“A computer would deserve to be called intelligent if it could deceive a human into believing that it was human”
By Andrew Hodges
It can easily be said that World War II was one of the worst incidents of mass genocide in the history of mankind, and it has been estimated that the work done by Turing and his colleagues at Bletchley Park shortened World War II by two to four years.
Arguably one of the most notable British mathematician of the 20th century, Alan Turing saved the Allies from the Nazis, invented the computer and artificial intelligence-all before his suicide at the early age of forty-one. His work on cryptanalysis decoded the Nazi Enigma messages and gave birth to the first version of the modern computer all of us use today.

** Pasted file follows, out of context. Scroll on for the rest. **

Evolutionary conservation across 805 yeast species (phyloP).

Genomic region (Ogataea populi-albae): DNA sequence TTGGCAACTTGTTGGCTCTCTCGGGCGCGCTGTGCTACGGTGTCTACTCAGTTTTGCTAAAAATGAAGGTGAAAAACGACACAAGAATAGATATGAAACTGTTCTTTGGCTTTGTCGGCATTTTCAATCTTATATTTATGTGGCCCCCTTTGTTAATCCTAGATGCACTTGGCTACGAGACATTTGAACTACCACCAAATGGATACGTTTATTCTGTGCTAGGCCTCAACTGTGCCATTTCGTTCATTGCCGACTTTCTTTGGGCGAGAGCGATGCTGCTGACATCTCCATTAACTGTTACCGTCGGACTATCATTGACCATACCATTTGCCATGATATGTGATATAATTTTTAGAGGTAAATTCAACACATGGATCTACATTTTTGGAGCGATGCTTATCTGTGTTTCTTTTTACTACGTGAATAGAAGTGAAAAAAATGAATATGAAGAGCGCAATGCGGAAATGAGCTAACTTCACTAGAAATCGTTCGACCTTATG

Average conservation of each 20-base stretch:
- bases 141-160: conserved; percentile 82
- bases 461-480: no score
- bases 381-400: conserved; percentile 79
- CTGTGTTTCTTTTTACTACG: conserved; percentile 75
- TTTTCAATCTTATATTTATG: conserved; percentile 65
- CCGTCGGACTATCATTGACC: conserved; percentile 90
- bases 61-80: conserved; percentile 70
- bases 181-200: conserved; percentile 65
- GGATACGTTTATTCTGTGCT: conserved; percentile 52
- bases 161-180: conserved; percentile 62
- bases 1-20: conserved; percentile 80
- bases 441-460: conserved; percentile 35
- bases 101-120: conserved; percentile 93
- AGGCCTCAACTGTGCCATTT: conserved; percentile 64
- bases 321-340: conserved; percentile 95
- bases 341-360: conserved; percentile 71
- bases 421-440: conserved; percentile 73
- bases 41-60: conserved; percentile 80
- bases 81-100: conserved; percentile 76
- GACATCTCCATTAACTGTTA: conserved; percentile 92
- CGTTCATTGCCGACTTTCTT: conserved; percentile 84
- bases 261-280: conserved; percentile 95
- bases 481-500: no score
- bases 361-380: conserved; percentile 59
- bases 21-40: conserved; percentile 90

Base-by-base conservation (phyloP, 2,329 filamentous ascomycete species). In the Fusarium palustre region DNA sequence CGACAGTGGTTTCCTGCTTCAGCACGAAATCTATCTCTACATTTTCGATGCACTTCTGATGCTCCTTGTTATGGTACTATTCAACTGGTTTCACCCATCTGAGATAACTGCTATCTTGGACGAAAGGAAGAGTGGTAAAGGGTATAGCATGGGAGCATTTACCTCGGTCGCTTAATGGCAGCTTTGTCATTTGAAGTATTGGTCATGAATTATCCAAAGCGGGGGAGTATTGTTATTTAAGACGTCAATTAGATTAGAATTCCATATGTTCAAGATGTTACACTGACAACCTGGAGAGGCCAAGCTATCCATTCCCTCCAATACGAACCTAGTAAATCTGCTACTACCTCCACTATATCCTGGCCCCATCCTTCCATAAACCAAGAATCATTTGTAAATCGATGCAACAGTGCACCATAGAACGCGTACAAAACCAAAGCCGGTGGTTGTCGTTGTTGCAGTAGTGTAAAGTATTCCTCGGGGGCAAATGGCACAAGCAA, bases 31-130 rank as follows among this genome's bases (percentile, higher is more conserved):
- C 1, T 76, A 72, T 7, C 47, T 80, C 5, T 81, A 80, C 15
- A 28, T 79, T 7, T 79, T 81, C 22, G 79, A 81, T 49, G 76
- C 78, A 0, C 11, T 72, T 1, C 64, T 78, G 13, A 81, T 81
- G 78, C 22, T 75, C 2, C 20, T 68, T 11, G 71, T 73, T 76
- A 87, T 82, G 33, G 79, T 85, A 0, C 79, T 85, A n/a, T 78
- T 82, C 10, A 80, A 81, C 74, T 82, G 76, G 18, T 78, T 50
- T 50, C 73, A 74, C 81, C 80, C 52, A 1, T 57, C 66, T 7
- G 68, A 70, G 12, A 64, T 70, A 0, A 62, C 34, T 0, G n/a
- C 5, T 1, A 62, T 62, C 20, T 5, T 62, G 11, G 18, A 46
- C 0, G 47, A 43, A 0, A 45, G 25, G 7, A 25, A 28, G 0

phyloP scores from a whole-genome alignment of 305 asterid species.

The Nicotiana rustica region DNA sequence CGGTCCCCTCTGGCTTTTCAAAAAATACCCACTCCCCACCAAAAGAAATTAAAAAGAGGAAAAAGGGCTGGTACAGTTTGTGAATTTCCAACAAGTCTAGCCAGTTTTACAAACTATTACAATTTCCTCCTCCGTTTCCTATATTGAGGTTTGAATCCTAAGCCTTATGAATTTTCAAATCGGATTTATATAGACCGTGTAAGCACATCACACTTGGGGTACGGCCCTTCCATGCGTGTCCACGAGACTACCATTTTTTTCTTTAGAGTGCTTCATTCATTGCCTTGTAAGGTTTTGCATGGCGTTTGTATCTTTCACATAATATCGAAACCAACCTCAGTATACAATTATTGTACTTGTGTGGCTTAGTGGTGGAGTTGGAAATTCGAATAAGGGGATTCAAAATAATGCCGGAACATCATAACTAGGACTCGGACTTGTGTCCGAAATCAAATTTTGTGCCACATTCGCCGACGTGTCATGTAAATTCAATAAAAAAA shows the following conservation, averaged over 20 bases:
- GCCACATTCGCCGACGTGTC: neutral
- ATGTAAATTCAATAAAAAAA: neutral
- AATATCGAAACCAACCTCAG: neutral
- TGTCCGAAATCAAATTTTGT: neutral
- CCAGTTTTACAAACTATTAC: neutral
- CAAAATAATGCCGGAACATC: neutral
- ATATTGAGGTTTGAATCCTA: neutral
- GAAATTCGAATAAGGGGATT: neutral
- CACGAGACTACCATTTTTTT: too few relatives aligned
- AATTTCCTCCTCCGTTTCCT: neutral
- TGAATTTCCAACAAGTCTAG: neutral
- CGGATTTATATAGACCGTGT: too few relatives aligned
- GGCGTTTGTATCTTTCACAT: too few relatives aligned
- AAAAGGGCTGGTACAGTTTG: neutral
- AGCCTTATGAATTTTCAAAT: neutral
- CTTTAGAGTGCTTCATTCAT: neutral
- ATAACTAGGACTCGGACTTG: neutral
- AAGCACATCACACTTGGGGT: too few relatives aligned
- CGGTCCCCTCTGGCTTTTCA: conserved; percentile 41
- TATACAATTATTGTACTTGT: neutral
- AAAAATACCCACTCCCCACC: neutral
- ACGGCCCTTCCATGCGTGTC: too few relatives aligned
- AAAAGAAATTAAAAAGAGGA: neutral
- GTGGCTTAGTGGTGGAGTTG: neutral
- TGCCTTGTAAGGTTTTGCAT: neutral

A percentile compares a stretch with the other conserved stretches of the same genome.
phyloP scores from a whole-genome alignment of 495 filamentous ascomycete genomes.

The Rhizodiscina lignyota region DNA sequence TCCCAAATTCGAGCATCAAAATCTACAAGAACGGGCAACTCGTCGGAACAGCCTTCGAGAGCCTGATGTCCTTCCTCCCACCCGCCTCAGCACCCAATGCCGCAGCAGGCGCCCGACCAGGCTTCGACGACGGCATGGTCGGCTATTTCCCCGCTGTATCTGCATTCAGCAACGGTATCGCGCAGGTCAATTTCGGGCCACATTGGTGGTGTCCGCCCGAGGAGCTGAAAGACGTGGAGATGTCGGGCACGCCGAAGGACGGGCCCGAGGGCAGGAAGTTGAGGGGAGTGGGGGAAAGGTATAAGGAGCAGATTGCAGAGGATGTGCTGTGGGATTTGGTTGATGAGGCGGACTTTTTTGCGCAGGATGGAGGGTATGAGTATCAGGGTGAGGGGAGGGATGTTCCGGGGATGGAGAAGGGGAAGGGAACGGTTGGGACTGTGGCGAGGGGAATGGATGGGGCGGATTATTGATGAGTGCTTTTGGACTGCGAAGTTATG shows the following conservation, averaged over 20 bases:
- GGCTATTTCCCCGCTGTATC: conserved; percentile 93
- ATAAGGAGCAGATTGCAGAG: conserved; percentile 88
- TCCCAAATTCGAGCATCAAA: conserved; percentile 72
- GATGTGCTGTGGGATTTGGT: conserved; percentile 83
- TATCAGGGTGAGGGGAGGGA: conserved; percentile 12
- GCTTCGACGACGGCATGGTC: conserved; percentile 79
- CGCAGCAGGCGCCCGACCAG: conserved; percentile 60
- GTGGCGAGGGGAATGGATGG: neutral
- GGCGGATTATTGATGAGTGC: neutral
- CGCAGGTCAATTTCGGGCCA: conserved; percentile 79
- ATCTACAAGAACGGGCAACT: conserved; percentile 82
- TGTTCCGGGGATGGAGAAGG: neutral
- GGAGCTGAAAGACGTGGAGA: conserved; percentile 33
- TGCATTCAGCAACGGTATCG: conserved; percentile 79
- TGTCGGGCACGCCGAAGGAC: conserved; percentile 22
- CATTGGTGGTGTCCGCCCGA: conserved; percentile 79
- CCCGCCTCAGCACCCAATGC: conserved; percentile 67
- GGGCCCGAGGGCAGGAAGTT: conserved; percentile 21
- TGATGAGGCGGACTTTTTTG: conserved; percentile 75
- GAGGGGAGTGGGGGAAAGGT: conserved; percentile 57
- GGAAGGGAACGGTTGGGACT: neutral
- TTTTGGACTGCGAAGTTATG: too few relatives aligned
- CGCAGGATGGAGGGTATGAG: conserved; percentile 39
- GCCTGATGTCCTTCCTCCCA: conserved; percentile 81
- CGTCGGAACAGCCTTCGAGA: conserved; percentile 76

Hodge, a mathematician in his own right delivers the New York Times Bestselling biography of Turing’s life with a fresh perspective that encapsulates Turing’s persecution, his eccentricities, as well as his incredible power to love. It also served as the inspiration for the Oscar nominated movie, The Imitation Game starring Benedict Cumberbatch, Keira Knightley, and Mark Strong. With a new preface by the author that addresses Turing’s royal pardon in 2013, Alan Turing: The Enigma is the definitive account of an extraordinary mind and life.